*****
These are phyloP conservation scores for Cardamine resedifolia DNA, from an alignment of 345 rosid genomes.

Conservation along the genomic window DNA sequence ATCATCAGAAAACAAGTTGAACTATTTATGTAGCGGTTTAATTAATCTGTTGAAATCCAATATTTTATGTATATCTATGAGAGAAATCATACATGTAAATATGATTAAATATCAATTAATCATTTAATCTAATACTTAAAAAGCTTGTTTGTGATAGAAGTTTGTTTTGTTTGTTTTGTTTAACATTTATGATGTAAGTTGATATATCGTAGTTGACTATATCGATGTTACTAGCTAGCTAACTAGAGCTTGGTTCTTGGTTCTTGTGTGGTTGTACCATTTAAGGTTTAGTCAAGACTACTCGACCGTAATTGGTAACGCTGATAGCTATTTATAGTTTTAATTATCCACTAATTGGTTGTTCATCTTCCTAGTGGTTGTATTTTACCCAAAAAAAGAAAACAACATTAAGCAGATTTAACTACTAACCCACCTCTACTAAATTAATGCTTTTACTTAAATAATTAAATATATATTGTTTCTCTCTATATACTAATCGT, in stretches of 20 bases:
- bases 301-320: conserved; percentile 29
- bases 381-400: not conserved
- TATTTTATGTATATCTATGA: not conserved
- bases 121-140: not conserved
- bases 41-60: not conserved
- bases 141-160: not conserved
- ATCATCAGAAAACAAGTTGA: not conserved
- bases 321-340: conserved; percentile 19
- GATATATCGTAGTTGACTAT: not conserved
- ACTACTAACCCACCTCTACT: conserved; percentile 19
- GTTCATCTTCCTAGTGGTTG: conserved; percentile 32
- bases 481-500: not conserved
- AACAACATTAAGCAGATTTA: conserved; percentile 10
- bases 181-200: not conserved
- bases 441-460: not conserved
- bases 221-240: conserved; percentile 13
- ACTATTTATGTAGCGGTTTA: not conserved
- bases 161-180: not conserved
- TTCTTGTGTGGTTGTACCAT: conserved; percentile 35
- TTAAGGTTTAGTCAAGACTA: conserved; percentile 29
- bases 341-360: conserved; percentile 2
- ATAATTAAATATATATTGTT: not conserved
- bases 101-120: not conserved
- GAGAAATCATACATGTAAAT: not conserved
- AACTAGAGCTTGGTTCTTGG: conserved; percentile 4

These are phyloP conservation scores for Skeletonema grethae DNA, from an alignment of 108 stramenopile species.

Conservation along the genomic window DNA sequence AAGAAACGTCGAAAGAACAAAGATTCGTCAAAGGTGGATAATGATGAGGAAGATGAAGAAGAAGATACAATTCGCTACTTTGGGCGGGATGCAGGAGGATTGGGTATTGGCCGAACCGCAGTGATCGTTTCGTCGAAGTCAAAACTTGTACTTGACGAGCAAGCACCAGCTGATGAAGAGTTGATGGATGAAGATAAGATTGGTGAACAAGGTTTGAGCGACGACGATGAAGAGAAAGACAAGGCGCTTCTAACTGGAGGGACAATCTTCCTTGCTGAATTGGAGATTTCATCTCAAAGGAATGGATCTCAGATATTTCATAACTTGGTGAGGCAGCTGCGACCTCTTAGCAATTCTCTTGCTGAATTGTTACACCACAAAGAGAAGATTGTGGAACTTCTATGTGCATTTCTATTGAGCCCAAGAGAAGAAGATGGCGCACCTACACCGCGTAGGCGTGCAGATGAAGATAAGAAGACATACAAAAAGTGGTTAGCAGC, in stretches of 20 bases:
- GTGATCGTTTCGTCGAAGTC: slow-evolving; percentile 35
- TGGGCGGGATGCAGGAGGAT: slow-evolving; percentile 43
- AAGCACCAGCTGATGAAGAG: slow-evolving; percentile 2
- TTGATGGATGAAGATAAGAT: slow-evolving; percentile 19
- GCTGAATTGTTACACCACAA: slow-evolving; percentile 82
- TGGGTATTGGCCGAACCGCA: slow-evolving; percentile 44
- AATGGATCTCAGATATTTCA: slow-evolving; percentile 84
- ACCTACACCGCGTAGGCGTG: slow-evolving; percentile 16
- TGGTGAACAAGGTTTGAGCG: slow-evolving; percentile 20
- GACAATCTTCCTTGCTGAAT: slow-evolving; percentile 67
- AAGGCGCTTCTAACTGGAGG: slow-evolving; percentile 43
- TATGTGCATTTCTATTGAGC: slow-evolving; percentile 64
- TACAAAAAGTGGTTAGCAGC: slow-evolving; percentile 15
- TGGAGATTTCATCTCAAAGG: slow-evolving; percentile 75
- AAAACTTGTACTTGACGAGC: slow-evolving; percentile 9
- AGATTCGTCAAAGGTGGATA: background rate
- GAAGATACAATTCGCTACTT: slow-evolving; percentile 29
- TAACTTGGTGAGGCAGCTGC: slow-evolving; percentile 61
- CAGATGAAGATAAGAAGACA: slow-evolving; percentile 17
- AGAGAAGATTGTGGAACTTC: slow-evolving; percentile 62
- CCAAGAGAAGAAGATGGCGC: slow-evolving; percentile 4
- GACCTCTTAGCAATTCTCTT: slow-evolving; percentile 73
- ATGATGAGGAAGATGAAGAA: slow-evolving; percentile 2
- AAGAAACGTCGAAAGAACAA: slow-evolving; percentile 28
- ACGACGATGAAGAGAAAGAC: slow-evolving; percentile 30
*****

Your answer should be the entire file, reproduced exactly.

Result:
These are phyloP conservation scores for Cardamine resedifolia DNA, from an alignment of 345 rosid genomes.

Conservation along the genomic window DNA sequence ATCATCAGAAAACAAGTTGAACTATTTATGTAGCGGTTTAATTAATCTGTTGAAATCCAATATTTTATGTATATCTATGAGAGAAATCATACATGTAAATATGATTAAATATCAATTAATCATTTAATCTAATACTTAAAAAGCTTGTTTGTGATAGAAGTTTGTTTTGTTTGTTTTGTTTAACATTTATGATGTAAGTTGATATATCGTAGTTGACTATATCGATGTTACTAGCTAGCTAACTAGAGCTTGGTTCTTGGTTCTTGTGTGGTTGTACCATTTAAGGTTTAGTCAAGACTACTCGACCGTAATTGGTAACGCTGATAGCTATTTATAGTTTTAATTATCCACTAATTGGTTGTTCATCTTCCTAGTGGTTGTATTTTACCCAAAAAAAGAAAACAACATTAAGCAGATTTAACTACTAACCCACCTCTACTAAATTAATGCTTTTACTTAAATAATTAAATATATATTGTTTCTCTCTATATACTAATCGT, in stretches of 20 bases:
- bases 301-320: conserved; percentile 29
- bases 381-400: not conserved
- TATTTTATGTATATCTATGA: not conserved
- bases 121-140: not conserved
- bases 41-60: not conserved
- bases 141-160: not conserved
- ATCATCAGAAAACAAGTTGA: not conserved
- bases 321-340: conserved; percentile 19
- GATATATCGTAGTTGACTAT: not conserved
- ACTACTAACCCACCTCTACT: conserved; percentile 19
- GTTCATCTTCCTAGTGGTTG: conserved; percentile 32
- bases 481-500: not conserved
- AACAACATTAAGCAGATTTA: conserved; percentile 10
- bases 181-200: not conserved
- bases 441-460: not conserved
- bases 221-240: conserved; percentile 13
- ACTATTTATGTAGCGGTTTA: not conserved
- bases 161-180: not conserved
- TTCTTGTGTGGTTGTACCAT: conserved; percentile 35
- TTAAGGTTTAGTCAAGACTA: conserved; percentile 29
- bases 341-360: conserved; percentile 2
- ATAATTAAATATATATTGTT: not conserved
- bases 101-120: not conserved
- GAGAAATCATACATGTAAAT: not conserved
- AACTAGAGCTTGGTTCTTGG: conserved; percentile 4

These are phyloP conservation scores for Skeletonema grethae DNA, from an alignment of 108 stramenopile species.

Conservation along the genomic window DNA sequence AAGAAACGTCGAAAGAACAAAGATTCGTCAAAGGTGGATAATGATGAGGAAGATGAAGAAGAAGATACAATTCGCTACTTTGGGCGGGATGCAGGAGGATTGGGTATTGGCCGAACCGCAGTGATCGTTTCGTCGAAGTCAAAACTTGTACTTGACGAGCAAGCACCAGCTGATGAAGAGTTGATGGATGAAGATAAGATTGGTGAACAAGGTTTGAGCGACGACGATGAAGAGAAAGACAAGGCGCTTCTAACTGGAGGGACAATCTTCCTTGCTGAATTGGAGATTTCATCTCAAAGGAATGGATCTCAGATATTTCATAACTTGGTGAGGCAGCTGCGACCTCTTAGCAATTCTCTTGCTGAATTGTTACACCACAAAGAGAAGATTGTGGAACTTCTATGTGCATTTCTATTGAGCCCAAGAGAAGAAGATGGCGCACCTACACCGCGTAGGCGTGCAGATGAAGATAAGAAGACATACAAAAAGTGGTTAGCAGC, in stretches of 20 bases:
- GTGATCGTTTCGTCGAAGTC: slow-evolving; percentile 35
- TGGGCGGGATGCAGGAGGAT: slow-evolving; percentile 43
- AAGCACCAGCTGATGAAGAG: slow-evolving; percentile 2
- TTGATGGATGAAGATAAGAT: slow-evolving; percentile 19
- GCTGAATTGTTACACCACAA: slow-evolving; percentile 82
- TGGGTATTGGCCGAACCGCA: slow-evolving; percentile 44
- AATGGATCTCAGATATTTCA: slow-evolving; percentile 84
- ACCTACACCGCGTAGGCGTG: slow-evolving; percentile 16
- TGGTGAACAAGGTTTGAGCG: slow-evolving; percentile 20
- GACAATCTTCCTTGCTGAAT: slow-evolving; percentile 67
- AAGGCGCTTCTAACTGGAGG: slow-evolving; percentile 43
- TATGTGCATTTCTATTGAGC: slow-evolving; percentile 64
- TACAAAAAGTGGTTAGCAGC: slow-evolving; percentile 15
- TGGAGATTTCATCTCAAAGG: slow-evolving; percentile 75
- AAAACTTGTACTTGACGAGC: slow-evolving; percentile 9
- AGATTCGTCAAAGGTGGATA: background rate
- GAAGATACAATTCGCTACTT: slow-evolving; percentile 29
- TAACTTGGTGAGGCAGCTGC: slow-evolving; percentile 61
- CAGATGAAGATAAGAAGACA: slow-evolving; percentile 17
- AGAGAAGATTGTGGAACTTC: slow-evolving; percentile 62
- CCAAGAGAAGAAGATGGCGC: slow-evolving; percentile 4
- GACCTCTTAGCAATTCTCTT: slow-evolving; percentile 73
- ATGATGAGGAAGATGAAGAA: slow-evolving; percentile 2
- AAGAAACGTCGAAAGAACAA: slow-evolving; percentile 28
- ACGACGATGAAGAGAAAGAC: slow-evolving; percentile 30